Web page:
The Housing crisis must also be reckoned with, and while immigration is a cause of this it is not the sole cause, given that Baby Boomers and Millenials are the two largest population cohorts in this country’s history. More houses must be built, in places where people want to live and can work. Yet we see conservative MPs railing against building homes next to Tube stations, further denying young & aspirational voters the opportunity to get on the housing ladder. We cannot then be surprised when those people do not settle down, have children & become more conservative because the party has systematically denied them the opportunities to do so.
Council Housing must also return, both in recognition that in the most economically active areas the lowest skilled jobs will rarely pay sufficiently to allow such people the necessary opportunities in life, and because it provides a route for younger professionals to save money for a few years before they buy a home. This allows social mixing and ensures council estates do not become so-called ‘sink estates’ as the residents demand that they are maintained. Yet rather than acknowledge this the Conservatives would rather spend billions of pounds subsidising landlords, often to rent out properties the taxpayer paid to construct. The financial logic – that such homes are also government assets that provide a return for the taxpayer – is also ignored. In this it is obvious that Mrs Thatcher’s sell-off (and more crucially, failure to replace) council homes was woefully short-sighted – yet this appears to be unsayable in the modern conservative party.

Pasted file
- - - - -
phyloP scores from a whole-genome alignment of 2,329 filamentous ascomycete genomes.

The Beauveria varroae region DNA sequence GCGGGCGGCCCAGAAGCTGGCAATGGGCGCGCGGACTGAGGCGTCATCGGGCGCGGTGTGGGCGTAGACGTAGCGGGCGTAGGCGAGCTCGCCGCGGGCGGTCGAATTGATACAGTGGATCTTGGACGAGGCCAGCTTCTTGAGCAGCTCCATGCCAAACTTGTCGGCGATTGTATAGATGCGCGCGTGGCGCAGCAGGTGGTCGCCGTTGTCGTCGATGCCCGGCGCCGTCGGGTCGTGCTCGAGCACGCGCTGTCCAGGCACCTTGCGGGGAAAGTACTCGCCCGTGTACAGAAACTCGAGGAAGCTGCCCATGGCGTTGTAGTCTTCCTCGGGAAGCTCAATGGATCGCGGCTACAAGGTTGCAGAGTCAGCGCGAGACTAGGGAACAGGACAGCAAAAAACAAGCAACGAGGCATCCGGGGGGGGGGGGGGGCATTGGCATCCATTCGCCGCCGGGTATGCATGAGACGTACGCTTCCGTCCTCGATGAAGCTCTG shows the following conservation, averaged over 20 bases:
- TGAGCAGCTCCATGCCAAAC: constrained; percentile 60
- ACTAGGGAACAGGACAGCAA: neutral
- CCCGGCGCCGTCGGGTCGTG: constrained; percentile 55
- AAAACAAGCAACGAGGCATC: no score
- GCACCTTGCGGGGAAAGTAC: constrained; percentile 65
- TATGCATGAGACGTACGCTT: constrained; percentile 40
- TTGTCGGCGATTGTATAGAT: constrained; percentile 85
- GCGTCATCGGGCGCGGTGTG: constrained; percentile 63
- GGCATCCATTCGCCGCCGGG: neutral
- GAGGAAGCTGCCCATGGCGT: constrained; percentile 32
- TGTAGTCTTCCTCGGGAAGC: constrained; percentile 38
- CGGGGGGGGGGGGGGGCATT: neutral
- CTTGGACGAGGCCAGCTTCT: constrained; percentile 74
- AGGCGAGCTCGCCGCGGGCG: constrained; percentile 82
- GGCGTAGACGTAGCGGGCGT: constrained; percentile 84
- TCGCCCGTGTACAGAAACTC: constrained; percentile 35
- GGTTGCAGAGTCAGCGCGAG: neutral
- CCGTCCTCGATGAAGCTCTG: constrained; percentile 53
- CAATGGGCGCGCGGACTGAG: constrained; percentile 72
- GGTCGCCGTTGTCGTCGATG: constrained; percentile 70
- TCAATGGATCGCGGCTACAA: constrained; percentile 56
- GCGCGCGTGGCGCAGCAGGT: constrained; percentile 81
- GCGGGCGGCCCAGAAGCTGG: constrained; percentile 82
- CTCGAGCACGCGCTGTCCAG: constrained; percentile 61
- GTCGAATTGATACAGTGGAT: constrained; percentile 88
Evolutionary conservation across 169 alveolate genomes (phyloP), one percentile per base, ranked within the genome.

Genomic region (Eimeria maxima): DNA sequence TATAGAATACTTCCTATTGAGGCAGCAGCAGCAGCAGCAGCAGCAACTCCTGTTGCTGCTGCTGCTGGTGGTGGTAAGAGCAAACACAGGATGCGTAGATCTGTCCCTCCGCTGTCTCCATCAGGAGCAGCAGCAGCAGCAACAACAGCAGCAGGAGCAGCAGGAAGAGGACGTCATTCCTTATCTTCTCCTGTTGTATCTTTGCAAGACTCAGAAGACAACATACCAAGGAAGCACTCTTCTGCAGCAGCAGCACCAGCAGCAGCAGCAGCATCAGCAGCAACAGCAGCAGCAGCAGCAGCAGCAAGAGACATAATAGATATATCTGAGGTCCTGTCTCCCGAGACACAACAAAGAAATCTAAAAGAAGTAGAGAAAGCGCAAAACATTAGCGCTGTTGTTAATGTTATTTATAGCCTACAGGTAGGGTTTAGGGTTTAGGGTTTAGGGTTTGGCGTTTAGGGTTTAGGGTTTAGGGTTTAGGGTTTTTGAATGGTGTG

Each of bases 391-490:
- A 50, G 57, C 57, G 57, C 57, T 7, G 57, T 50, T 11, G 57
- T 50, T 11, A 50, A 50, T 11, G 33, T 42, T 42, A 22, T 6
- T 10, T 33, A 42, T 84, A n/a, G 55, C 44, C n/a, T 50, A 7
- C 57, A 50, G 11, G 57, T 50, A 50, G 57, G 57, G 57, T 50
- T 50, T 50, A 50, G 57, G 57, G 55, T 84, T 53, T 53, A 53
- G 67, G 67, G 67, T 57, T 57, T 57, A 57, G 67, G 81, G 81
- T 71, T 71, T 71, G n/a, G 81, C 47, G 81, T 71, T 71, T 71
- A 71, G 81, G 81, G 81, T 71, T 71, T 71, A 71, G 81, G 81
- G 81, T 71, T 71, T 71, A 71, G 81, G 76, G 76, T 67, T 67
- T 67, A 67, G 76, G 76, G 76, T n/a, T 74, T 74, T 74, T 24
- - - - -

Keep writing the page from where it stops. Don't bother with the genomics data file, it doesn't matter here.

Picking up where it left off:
Lastly, a truly conservative party would care about conserving the rule of law, our constitution and our international reputation. Yet government after government has trashed these things in pursuit of short-term political gain. Of course the prime minster does not have the power to suspend parliament because it might vote for something he does not like – parliament is sovereign, we do not elect a president. Those that make the law must follow it – and be punished if they break it, even if they are the leaders of our country. We are not an oligarchy, and the powerful are not above the law. And we have always been a country that keeps our word, and that makes agreements internationally in good faith. Yet we now have a government that has in the last few years signed agreements it had no intention of making, shut down the safe & legal routes for people to take refuge in this country despite this being a treaty obligation, and threatened to remove us from an international statute we wrote because it might hamper the power of the government of the day. It is shameful behaviour, and shows no desired to conserve anything other than today’s leaders political power.
I am a higher-rate taxpayer in the South East, about to marry & have children who will be brought up in a good area and go to good schools. And there is no way on earth I would vote for the Conservative Party, and the same is true for my friends & acquaintances in similar situations. While I have no great enthusiasm for Labour, they at least seem willing to tackle some of the problems above.